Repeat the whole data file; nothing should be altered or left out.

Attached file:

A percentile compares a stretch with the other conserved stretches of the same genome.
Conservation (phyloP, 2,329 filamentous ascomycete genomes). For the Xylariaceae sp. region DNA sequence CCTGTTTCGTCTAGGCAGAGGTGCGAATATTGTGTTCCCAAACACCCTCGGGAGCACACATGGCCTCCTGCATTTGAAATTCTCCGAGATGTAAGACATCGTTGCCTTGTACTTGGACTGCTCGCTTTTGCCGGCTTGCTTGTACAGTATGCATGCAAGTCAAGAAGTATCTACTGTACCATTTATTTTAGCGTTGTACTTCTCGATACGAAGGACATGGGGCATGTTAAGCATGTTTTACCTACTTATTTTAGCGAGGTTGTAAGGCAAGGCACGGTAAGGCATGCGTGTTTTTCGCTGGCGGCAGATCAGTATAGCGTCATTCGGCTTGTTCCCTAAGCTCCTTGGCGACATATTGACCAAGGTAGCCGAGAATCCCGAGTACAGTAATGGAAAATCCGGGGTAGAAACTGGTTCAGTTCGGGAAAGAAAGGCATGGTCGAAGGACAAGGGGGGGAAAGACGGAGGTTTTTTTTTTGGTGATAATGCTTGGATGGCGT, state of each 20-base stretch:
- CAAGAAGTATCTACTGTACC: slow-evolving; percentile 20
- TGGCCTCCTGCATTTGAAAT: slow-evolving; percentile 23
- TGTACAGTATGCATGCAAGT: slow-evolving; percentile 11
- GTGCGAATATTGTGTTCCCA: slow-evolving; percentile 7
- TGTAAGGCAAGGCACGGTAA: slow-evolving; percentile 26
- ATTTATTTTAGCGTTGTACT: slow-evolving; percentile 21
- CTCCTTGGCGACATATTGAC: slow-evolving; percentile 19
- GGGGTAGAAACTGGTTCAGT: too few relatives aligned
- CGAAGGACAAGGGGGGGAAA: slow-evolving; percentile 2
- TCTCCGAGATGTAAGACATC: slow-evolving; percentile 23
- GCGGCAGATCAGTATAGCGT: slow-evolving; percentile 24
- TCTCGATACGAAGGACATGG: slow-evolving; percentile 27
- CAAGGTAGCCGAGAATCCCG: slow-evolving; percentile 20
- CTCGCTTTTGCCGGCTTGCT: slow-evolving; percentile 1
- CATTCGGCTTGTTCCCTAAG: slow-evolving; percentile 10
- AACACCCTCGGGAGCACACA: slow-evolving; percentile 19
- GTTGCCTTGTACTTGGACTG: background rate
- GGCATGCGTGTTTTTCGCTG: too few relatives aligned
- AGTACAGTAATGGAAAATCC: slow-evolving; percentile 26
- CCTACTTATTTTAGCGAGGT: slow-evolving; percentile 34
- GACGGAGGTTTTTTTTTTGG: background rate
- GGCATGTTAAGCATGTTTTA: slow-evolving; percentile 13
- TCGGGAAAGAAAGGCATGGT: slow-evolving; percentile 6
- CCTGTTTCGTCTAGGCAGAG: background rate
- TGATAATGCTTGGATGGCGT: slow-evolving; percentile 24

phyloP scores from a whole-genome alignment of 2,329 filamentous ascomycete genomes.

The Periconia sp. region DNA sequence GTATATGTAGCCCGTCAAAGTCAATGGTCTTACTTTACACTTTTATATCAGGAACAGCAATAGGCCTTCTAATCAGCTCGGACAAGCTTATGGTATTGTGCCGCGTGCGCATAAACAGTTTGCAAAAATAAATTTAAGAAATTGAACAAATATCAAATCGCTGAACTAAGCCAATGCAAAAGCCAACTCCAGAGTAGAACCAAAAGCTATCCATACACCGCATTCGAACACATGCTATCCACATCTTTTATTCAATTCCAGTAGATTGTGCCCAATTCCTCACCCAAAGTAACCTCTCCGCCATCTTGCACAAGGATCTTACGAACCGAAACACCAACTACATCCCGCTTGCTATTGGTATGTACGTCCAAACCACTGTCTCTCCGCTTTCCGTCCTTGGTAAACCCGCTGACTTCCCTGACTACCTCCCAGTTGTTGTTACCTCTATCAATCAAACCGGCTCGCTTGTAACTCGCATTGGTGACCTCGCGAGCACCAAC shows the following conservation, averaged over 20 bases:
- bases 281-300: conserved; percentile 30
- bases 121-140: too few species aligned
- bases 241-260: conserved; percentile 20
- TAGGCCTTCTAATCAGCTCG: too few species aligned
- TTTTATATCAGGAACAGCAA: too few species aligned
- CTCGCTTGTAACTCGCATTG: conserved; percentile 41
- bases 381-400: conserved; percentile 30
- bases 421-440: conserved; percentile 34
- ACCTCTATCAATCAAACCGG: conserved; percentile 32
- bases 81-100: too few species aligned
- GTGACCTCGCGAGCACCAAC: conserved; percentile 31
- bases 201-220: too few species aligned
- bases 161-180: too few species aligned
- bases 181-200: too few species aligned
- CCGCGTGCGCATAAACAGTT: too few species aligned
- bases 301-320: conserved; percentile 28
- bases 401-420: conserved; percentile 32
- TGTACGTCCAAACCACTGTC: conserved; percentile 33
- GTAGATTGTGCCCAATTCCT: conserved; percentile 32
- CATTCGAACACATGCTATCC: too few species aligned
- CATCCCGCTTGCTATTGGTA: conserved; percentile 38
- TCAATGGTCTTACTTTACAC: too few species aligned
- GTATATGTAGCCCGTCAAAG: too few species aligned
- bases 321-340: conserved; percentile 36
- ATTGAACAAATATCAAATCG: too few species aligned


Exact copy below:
A percentile compares a stretch with the other conserved stretches of the same genome.
Conservation (phyloP, 2,329 filamentous ascomycete genomes). For the Xylariaceae sp. region DNA sequence CCTGTTTCGTCTAGGCAGAGGTGCGAATATTGTGTTCCCAAACACCCTCGGGAGCACACATGGCCTCCTGCATTTGAAATTCTCCGAGATGTAAGACATCGTTGCCTTGTACTTGGACTGCTCGCTTTTGCCGGCTTGCTTGTACAGTATGCATGCAAGTCAAGAAGTATCTACTGTACCATTTATTTTAGCGTTGTACTTCTCGATACGAAGGACATGGGGCATGTTAAGCATGTTTTACCTACTTATTTTAGCGAGGTTGTAAGGCAAGGCACGGTAAGGCATGCGTGTTTTTCGCTGGCGGCAGATCAGTATAGCGTCATTCGGCTTGTTCCCTAAGCTCCTTGGCGACATATTGACCAAGGTAGCCGAGAATCCCGAGTACAGTAATGGAAAATCCGGGGTAGAAACTGGTTCAGTTCGGGAAAGAAAGGCATGGTCGAAGGACAAGGGGGGGAAAGACGGAGGTTTTTTTTTTGGTGATAATGCTTGGATGGCGT, state of each 20-base stretch:
- CAAGAAGTATCTACTGTACC: slow-evolving; percentile 20
- TGGCCTCCTGCATTTGAAAT: slow-evolving; percentile 23
- TGTACAGTATGCATGCAAGT: slow-evolving; percentile 11
- GTGCGAATATTGTGTTCCCA: slow-evolving; percentile 7
- TGTAAGGCAAGGCACGGTAA: slow-evolving; percentile 26
- ATTTATTTTAGCGTTGTACT: slow-evolving; percentile 21
- CTCCTTGGCGACATATTGAC: slow-evolving; percentile 19
- GGGGTAGAAACTGGTTCAGT: too few relatives aligned
- CGAAGGACAAGGGGGGGAAA: slow-evolving; percentile 2
- TCTCCGAGATGTAAGACATC: slow-evolving; percentile 23
- GCGGCAGATCAGTATAGCGT: slow-evolving; percentile 24
- TCTCGATACGAAGGACATGG: slow-evolving; percentile 27
- CAAGGTAGCCGAGAATCCCG: slow-evolving; percentile 20
- CTCGCTTTTGCCGGCTTGCT: slow-evolving; percentile 1
- CATTCGGCTTGTTCCCTAAG: slow-evolving; percentile 10
- AACACCCTCGGGAGCACACA: slow-evolving; percentile 19
- GTTGCCTTGTACTTGGACTG: background rate
- GGCATGCGTGTTTTTCGCTG: too few relatives aligned
- AGTACAGTAATGGAAAATCC: slow-evolving; percentile 26
- CCTACTTATTTTAGCGAGGT: slow-evolving; percentile 34
- GACGGAGGTTTTTTTTTTGG: background rate
- GGCATGTTAAGCATGTTTTA: slow-evolving; percentile 13
- TCGGGAAAGAAAGGCATGGT: slow-evolving; percentile 6
- CCTGTTTCGTCTAGGCAGAG: background rate
- TGATAATGCTTGGATGGCGT: slow-evolving; percentile 24

phyloP scores from a whole-genome alignment of 2,329 filamentous ascomycete genomes.

The Periconia sp. region DNA sequence GTATATGTAGCCCGTCAAAGTCAATGGTCTTACTTTACACTTTTATATCAGGAACAGCAATAGGCCTTCTAATCAGCTCGGACAAGCTTATGGTATTGTGCCGCGTGCGCATAAACAGTTTGCAAAAATAAATTTAAGAAATTGAACAAATATCAAATCGCTGAACTAAGCCAATGCAAAAGCCAACTCCAGAGTAGAACCAAAAGCTATCCATACACCGCATTCGAACACATGCTATCCACATCTTTTATTCAATTCCAGTAGATTGTGCCCAATTCCTCACCCAAAGTAACCTCTCCGCCATCTTGCACAAGGATCTTACGAACCGAAACACCAACTACATCCCGCTTGCTATTGGTATGTACGTCCAAACCACTGTCTCTCCGCTTTCCGTCCTTGGTAAACCCGCTGACTTCCCTGACTACCTCCCAGTTGTTGTTACCTCTATCAATCAAACCGGCTCGCTTGTAACTCGCATTGGTGACCTCGCGAGCACCAAC shows the following conservation, averaged over 20 bases:
- bases 281-300: conserved; percentile 30
- bases 121-140: too few species aligned
- bases 241-260: conserved; percentile 20
- TAGGCCTTCTAATCAGCTCG: too few species aligned
- TTTTATATCAGGAACAGCAA: too few species aligned
- CTCGCTTGTAACTCGCATTG: conserved; percentile 41
- bases 381-400: conserved; percentile 30
- bases 421-440: conserved; percentile 34
- ACCTCTATCAATCAAACCGG: conserved; percentile 32
- bases 81-100: too few species aligned
- GTGACCTCGCGAGCACCAAC: conserved; percentile 31
- bases 201-220: too few species aligned
- bases 161-180: too few species aligned
- bases 181-200: too few species aligned
- CCGCGTGCGCATAAACAGTT: too few species aligned
- bases 301-320: conserved; percentile 28
- bases 401-420: conserved; percentile 32
- TGTACGTCCAAACCACTGTC: conserved; percentile 33
- GTAGATTGTGCCCAATTCCT: conserved; percentile 32
- CATTCGAACACATGCTATCC: too few species aligned
- CATCCCGCTTGCTATTGGTA: conserved; percentile 38
- TCAATGGTCTTACTTTACAC: too few species aligned
- GTATATGTAGCCCGTCAAAG: too few species aligned
- bases 321-340: conserved; percentile 36
- ATTGAACAAATATCAAATCG: too few species aligned